I’ve been dreadfully ill lately, so was much delayed in releasing the new pattern to the wild, but finally it’s out there! I’m pretty proud of how it turned out. I loved the process from start to finish, and I had four great test knitters who produced some gorgeous finished objects and provided some very helpful feedback.
I’m so glad I decided to have the pattern tested with all different weights of yarn, because it really does look strikingly different by just making that one simple change. I feel like that’s really value added to the pattern, because it can be so easily adapted for anyone, any age, any gender, fabulous or practical. I personally think I like the medium weights the best, which is funny since my two prototypes were both extremes. You can check out the projects created by my test knitters on my pattern page. You don’t even need to have a Ravelry account to see or purchase it, but if you are a knitter or other fiber fanatic, I’d strongly recommend it. The account is free, and there are SOOOO many resources, patterns (both free and paid), discussion threads, and support for every fiber craft you can imagine.
I’ve already got my second pattern almost ready for test knitting, and at least half a dozen other ideas marinating in my brain. It has been really exciting to envision a finished work, determine what combination of yarn, needles, and stitches I need to make it happen, figure out how to write it so that someone else can replicate it, and then tweak and polish the pattern until it’s shiny.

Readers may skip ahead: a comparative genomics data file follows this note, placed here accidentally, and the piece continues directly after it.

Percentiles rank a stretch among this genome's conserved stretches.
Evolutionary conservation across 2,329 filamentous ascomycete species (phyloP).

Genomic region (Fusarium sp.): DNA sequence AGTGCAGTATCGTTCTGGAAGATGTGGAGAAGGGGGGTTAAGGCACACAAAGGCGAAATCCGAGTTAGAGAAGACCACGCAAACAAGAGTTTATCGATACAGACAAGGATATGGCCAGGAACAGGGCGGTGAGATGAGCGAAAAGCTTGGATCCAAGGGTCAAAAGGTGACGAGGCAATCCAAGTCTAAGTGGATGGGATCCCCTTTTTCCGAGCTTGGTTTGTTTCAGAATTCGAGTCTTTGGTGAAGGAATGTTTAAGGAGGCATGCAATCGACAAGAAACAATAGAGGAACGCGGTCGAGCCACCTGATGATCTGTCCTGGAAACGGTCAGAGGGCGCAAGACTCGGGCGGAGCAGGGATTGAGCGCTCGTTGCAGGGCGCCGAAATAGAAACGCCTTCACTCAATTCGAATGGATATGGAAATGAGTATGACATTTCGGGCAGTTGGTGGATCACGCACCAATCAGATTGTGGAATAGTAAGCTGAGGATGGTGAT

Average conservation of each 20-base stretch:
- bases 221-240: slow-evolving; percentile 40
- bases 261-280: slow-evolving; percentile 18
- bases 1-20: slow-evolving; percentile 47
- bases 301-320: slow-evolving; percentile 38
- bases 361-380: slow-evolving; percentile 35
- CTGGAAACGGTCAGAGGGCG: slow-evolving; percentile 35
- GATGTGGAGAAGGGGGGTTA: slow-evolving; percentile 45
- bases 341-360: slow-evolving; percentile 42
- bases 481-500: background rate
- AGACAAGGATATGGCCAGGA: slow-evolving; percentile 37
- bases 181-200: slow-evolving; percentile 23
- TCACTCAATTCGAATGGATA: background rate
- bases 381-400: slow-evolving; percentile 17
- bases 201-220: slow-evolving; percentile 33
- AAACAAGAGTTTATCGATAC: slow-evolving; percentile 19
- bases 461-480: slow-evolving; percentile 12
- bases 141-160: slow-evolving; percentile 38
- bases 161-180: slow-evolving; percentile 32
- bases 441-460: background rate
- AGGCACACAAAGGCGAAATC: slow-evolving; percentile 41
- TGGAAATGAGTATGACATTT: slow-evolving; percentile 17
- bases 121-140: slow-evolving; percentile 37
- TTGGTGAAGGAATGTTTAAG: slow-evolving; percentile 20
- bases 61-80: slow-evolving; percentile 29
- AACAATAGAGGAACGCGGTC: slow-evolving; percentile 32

But the most exciting part to me was seeing other people’s creations. To know that someone else liked my pattern, took time to make it, and will love and use the result for years to come. Of course, the test knitters were supposed to follow the directions exactly, but now that the pattern is out there, people can use it however they like. But even that is an exciting prospect for me. If my idea can serve as a springboard for someone else’s inspiration, just as someone else’s idea inspired me, that’s a great thing. I’m so looking forward to seeing what others come up with.
So this process has dramatically changed how I originally thought I would be running Sleepy Dragon Workshop. When the idea was born, I expected to be making finished objects to sell. And I may still do that, occasionally. But I think I am even more drawn to the designing process. I have several ideas for scarves of various complexities, a couple of shawls, and even a sweater or two.
The best part about designing, in respect to dealing with chronic, unpredictable illness, is that I can work when I am able, and not be obligated to work when I’m not. The only deadline I will have is one that I’ve self-imposed. While that may be frustrating, at least I won’t be pressured because a customer is waiting for a gift. For the items I do choose to make and sell, I can work on them at my own (dead run/full stop) speed, and then put them up for sale when they are finished. I doubt I will do very many commissioned items, for that reason alone.
As far as other things I may put in my (eventual) Etsy store, I imagine I will make more stitch markers (I’ve already made several sets for friends and for my test knitters), and I have a book of beaded critters that mom got me for Christmas that I’m itching to try out. I may sell prototypes of my patterns, but so far they’ve been created as gifts, and I can imagine that will probably end up being the norm.
But for now I’m content with bringing my ideas to fruition, and being the source of inspiration for others. It’s a good feeling. 🙂